It was hard to attend our first Depressed Anonymous meeting. We felt horribly alone. We just know that no one in the group has been through what we have been through. But as we listened and watched the other members of the group speak – we saw ourselves in their stories.

Personally I believe that whatever you give out to others is the amount that comes back to us. Our experiences can usually help another. An experience such as depression is so isolating, so predictable in its misery that it is bound to have had an impression upon us that it changed our life. And then when our life is changed for the better – thanks to DA and the fellowship that we have to share it with those still suffering.

Ironically, it appears that the farther we have gone down in mood– and up again in our recovery -the more powerful is this experience. They see the after and hear how it was before we got involved in the fellowship.

The fact that we have recovered so completely is in itself a message of tremendous hope for those who are newcomers to the group.

Isn’t it amazing that those who can do the most for those still suffering are those who have worked themselves out of the pit of isolation and depression.”

Copyright (c) The Promises of Depressed Anonymous (2002) Depressed Anonymous Publications. Louisville, Ky. (Page 12).

Can depression be a defense?

“Shutting out all uncertainties, disturbance and uncomfortable threats is the essence of the defense of depression. You cut yourself off, you throw up a wall, surround yourself with a barrier and you are, you hope, safe and certain. Of course the prison  walls are not impenetrable, some things do break through to disturb you and there are things inside yourself which you cannot shut out, and they will plague you, just as the continuing isolation will bring increasing pain. But the defense of depression will shut out the great uncertainties, and, though you feel miserable, you feel secure…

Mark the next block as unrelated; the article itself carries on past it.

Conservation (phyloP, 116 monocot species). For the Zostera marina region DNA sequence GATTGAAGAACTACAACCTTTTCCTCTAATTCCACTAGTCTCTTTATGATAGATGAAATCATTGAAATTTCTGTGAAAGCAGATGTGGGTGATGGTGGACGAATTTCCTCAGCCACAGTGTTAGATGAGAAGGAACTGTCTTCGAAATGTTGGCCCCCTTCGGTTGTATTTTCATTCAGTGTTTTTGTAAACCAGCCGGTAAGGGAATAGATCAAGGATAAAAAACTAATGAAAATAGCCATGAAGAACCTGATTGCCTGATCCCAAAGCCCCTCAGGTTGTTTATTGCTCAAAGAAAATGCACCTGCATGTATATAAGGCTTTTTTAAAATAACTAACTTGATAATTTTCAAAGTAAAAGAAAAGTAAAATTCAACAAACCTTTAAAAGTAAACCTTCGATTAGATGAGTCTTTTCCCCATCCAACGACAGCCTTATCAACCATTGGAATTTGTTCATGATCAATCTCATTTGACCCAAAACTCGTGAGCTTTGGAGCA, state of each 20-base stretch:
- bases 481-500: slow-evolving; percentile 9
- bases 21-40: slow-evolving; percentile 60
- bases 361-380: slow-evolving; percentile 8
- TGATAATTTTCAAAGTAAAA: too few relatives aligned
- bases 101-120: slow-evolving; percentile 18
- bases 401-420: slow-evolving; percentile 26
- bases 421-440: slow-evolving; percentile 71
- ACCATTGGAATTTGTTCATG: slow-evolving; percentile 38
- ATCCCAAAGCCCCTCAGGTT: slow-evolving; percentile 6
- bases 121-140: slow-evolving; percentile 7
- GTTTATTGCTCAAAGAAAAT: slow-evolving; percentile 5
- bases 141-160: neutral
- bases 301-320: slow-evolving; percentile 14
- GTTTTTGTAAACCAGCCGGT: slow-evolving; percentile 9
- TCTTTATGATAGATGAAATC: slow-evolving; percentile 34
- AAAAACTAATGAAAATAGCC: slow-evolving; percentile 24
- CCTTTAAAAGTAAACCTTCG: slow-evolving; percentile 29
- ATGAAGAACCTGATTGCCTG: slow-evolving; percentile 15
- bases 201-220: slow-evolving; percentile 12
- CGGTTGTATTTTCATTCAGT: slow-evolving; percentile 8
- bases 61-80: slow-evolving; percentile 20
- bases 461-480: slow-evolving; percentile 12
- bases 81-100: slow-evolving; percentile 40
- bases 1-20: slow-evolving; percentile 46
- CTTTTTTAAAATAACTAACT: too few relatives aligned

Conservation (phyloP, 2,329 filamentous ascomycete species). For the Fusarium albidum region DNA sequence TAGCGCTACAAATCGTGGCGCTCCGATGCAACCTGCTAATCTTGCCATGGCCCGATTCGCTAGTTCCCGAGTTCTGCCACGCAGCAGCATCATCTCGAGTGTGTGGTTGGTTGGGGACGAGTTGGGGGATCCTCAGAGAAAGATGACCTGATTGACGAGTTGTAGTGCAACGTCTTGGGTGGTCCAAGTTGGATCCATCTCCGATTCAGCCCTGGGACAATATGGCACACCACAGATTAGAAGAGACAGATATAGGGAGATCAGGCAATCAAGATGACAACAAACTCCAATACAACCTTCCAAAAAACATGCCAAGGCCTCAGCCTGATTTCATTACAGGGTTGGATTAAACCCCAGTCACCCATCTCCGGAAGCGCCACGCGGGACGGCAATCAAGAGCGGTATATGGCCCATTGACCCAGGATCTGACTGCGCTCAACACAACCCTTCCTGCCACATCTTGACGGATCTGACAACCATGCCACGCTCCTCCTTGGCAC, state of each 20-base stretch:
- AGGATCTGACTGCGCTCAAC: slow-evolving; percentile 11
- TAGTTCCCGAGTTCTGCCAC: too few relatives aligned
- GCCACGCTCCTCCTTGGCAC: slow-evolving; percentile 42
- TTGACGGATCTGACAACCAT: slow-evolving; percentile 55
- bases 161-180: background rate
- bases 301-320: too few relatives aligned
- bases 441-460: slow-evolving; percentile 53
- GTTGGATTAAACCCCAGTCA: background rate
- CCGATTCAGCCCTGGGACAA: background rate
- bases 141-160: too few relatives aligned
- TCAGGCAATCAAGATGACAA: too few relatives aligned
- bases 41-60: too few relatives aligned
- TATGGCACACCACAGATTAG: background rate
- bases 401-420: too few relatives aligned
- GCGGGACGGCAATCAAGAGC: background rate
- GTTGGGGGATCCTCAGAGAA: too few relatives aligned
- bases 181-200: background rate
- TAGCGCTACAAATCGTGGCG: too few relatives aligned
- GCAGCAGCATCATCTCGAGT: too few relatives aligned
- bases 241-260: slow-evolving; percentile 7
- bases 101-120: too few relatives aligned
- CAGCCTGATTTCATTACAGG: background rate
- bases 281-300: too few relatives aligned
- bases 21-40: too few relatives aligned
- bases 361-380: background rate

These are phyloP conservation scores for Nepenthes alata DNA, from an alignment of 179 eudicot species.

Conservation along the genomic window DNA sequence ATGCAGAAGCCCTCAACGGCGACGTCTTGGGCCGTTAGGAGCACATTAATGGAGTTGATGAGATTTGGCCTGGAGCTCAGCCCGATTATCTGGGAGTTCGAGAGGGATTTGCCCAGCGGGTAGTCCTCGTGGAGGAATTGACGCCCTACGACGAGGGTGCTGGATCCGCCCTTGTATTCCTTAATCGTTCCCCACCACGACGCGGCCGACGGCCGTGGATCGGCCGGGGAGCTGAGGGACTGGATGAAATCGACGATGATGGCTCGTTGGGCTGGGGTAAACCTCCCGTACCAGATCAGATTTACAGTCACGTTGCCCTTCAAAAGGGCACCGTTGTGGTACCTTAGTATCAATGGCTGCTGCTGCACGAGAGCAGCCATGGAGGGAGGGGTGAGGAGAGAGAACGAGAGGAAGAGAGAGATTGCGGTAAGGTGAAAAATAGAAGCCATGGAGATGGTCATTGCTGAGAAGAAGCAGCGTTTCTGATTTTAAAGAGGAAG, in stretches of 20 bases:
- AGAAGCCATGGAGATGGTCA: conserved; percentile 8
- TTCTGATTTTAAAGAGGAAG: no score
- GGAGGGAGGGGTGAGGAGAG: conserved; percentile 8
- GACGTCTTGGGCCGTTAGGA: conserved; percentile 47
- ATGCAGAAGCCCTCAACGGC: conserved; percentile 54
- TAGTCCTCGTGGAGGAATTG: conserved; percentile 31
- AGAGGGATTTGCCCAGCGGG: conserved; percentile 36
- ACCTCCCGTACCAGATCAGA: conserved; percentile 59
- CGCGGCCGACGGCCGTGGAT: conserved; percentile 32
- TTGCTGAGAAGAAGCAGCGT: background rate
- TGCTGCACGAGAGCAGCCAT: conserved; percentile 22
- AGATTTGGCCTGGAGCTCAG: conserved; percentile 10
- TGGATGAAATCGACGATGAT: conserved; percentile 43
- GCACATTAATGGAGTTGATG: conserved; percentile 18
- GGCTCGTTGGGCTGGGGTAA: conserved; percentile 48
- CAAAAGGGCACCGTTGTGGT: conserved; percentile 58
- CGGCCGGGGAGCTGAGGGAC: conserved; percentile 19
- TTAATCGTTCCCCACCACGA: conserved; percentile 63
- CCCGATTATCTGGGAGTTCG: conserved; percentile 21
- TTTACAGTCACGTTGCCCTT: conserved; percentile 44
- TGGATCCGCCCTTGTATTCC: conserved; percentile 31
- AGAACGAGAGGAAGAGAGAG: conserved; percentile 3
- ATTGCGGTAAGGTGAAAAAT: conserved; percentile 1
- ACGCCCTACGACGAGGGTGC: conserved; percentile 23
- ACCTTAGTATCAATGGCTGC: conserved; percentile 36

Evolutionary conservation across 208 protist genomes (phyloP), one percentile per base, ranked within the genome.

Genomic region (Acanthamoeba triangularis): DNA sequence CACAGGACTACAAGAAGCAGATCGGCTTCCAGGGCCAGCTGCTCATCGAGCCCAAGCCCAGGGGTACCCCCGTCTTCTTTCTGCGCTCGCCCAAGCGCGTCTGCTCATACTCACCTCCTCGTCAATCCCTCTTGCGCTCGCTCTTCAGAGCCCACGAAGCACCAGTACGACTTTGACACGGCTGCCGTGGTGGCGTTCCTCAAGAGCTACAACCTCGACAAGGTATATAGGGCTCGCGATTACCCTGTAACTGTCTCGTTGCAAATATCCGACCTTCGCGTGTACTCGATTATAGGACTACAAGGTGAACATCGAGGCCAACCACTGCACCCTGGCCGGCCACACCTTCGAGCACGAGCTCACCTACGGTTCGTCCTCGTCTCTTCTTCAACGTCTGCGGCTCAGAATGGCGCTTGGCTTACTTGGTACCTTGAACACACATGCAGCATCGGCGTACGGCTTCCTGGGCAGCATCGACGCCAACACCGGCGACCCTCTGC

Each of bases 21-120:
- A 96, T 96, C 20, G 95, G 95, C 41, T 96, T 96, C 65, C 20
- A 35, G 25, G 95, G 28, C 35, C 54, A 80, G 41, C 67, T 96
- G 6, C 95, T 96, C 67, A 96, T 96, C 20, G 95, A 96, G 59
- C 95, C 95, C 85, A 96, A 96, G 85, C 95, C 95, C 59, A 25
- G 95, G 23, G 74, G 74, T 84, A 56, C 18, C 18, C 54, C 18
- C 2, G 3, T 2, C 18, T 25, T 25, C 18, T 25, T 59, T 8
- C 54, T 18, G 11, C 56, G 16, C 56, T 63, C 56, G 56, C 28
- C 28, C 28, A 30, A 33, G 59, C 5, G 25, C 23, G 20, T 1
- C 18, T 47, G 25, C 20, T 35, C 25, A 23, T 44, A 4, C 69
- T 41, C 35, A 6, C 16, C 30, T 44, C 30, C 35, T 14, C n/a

Inside the safety of depression you can refuse to confront all the situations that you find difficult. You can  avoid seeing people, going to places, as a symptom of an illness, when really it is a reasonably effective defense.

If you are trying to shut out all those matters which you find uncontrollable, threatening and confusing, you cannot give those matters the careful scrutiny they need if you are to make a decision about them. They create such turmoil in your mind that you decide that it is best not to decide. You can say, ‘I am depressed. I cannot make any decisions.’

By deciding not to decide we can feel that everything that is bothersome will vanish and everything else will remain the same. But, of course, things do not disappear just because we ignore them, and nothing does remain the same. Everything is changing all the time, and we are always part of that change…

Decisions are much easier to make when you know what the consequences will be. The consequences of spending the day in bed with the blankets over your head are fairly easy to predict – you’ll miss a day’s work, your home won’t be cleaned, your family will complain, there be nothing in the fridge for you to eat, and so on -while the consequences of going out and facing the world are much harder to predict.”